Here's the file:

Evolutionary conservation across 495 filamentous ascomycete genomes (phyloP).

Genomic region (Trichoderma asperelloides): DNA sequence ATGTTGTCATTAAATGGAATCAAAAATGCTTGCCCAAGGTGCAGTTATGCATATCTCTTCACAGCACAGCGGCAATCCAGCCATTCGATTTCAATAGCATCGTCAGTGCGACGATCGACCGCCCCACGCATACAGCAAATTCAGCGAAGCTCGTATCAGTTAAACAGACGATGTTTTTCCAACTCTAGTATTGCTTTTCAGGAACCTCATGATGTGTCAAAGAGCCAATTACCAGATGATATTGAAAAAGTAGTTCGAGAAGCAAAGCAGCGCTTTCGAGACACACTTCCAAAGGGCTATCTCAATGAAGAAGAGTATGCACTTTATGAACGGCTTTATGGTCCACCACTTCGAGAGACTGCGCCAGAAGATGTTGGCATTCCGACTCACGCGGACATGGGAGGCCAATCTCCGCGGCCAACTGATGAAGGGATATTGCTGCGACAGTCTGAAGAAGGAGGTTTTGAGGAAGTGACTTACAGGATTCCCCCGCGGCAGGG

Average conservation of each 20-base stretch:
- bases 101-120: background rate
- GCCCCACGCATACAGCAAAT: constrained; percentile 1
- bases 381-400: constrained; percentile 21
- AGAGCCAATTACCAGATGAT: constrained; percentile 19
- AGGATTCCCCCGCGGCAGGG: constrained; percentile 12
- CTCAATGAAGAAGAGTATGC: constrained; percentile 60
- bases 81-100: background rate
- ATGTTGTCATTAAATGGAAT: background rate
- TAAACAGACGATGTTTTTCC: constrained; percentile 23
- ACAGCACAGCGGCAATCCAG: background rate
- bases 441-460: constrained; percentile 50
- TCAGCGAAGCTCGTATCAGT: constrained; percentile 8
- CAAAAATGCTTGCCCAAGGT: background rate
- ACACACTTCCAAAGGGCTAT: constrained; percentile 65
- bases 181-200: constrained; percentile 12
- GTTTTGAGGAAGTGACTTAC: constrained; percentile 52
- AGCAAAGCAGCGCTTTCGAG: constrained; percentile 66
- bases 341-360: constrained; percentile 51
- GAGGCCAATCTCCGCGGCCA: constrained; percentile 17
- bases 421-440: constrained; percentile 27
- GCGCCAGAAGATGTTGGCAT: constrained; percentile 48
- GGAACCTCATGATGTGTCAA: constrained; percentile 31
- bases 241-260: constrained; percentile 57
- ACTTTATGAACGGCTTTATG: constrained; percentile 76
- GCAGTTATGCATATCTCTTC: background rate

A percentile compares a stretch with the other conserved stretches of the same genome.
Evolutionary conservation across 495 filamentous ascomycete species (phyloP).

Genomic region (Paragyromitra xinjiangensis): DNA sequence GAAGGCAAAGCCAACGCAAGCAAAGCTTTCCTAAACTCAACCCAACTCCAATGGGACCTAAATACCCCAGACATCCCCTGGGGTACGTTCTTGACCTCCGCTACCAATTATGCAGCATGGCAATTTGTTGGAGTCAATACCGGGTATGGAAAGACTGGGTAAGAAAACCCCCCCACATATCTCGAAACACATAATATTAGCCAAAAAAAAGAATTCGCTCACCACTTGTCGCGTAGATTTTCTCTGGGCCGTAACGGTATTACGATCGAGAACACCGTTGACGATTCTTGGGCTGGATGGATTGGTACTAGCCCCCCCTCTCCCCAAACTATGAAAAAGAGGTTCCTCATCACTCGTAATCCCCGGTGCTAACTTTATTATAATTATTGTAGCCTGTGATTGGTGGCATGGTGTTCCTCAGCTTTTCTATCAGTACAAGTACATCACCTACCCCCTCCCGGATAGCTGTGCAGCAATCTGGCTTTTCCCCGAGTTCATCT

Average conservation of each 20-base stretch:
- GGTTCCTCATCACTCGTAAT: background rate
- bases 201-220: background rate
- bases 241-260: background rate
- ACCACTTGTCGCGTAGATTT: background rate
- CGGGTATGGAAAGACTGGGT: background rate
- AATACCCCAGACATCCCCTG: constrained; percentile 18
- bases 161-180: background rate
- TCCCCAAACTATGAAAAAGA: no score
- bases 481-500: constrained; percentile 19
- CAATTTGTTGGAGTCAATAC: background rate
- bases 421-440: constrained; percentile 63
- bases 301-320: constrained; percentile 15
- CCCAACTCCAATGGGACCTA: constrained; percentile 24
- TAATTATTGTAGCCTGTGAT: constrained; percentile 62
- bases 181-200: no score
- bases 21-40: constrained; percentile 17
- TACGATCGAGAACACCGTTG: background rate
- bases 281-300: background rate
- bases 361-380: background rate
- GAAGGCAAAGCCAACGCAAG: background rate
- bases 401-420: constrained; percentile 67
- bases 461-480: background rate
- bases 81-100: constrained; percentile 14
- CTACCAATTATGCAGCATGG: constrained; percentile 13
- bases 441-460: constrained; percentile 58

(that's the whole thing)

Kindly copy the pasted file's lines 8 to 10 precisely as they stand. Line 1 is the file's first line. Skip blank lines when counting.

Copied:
- AGGATTCCCCCGCGGCAGGG: constrained; percentile 12
- CTCAATGAAGAAGAGTATGC: constrained; percentile 60
- bases 81-100: background rate